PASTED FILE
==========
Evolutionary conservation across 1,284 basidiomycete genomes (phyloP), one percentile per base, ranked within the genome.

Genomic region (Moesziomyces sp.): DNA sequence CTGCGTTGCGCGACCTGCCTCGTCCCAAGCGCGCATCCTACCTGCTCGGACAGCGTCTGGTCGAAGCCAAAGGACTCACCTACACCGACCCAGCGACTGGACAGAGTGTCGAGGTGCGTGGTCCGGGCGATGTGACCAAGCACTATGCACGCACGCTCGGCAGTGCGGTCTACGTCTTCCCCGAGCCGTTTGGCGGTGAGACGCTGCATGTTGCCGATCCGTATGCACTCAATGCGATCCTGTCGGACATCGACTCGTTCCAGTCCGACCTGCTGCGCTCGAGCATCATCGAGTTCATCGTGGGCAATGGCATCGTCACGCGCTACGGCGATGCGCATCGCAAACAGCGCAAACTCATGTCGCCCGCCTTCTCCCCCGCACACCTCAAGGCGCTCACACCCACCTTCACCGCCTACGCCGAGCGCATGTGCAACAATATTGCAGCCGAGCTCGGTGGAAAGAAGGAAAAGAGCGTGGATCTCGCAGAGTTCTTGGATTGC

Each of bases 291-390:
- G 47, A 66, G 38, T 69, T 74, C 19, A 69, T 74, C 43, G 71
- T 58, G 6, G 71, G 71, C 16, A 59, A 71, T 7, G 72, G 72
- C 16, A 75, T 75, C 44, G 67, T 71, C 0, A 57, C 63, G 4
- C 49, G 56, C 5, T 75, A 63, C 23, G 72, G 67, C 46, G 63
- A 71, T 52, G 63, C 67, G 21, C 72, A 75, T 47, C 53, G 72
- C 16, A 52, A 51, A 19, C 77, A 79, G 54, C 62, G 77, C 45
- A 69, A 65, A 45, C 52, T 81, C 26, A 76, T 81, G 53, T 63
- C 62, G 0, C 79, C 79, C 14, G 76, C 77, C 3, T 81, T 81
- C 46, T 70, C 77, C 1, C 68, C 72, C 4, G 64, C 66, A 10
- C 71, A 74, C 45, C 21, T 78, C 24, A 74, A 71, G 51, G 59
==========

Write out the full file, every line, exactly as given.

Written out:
Evolutionary conservation across 1,284 basidiomycete genomes (phyloP), one percentile per base, ranked within the genome.

Genomic region (Moesziomyces sp.): DNA sequence CTGCGTTGCGCGACCTGCCTCGTCCCAAGCGCGCATCCTACCTGCTCGGACAGCGTCTGGTCGAAGCCAAAGGACTCACCTACACCGACCCAGCGACTGGACAGAGTGTCGAGGTGCGTGGTCCGGGCGATGTGACCAAGCACTATGCACGCACGCTCGGCAGTGCGGTCTACGTCTTCCCCGAGCCGTTTGGCGGTGAGACGCTGCATGTTGCCGATCCGTATGCACTCAATGCGATCCTGTCGGACATCGACTCGTTCCAGTCCGACCTGCTGCGCTCGAGCATCATCGAGTTCATCGTGGGCAATGGCATCGTCACGCGCTACGGCGATGCGCATCGCAAACAGCGCAAACTCATGTCGCCCGCCTTCTCCCCCGCACACCTCAAGGCGCTCACACCCACCTTCACCGCCTACGCCGAGCGCATGTGCAACAATATTGCAGCCGAGCTCGGTGGAAAGAAGGAAAAGAGCGTGGATCTCGCAGAGTTCTTGGATTGC

Each of bases 291-390:
- G 47, A 66, G 38, T 69, T 74, C 19, A 69, T 74, C 43, G 71
- T 58, G 6, G 71, G 71, C 16, A 59, A 71, T 7, G 72, G 72
- C 16, A 75, T 75, C 44, G 67, T 71, C 0, A 57, C 63, G 4
- C 49, G 56, C 5, T 75, A 63, C 23, G 72, G 67, C 46, G 63
- A 71, T 52, G 63, C 67, G 21, C 72, A 75, T 47, C 53, G 72
- C 16, A 52, A 51, A 19, C 77, A 79, G 54, C 62, G 77, C 45
- A 69, A 65, A 45, C 52, T 81, C 26, A 76, T 81, G 53, T 63
- C 62, G 0, C 79, C 79, C 14, G 76, C 77, C 3, T 81, T 81
- C 46, T 70, C 77, C 1, C 68, C 72, C 4, G 64, C 66, A 10
- C 71, A 74, C 45, C 21, T 78, C 24, A 74, A 71, G 51, G 59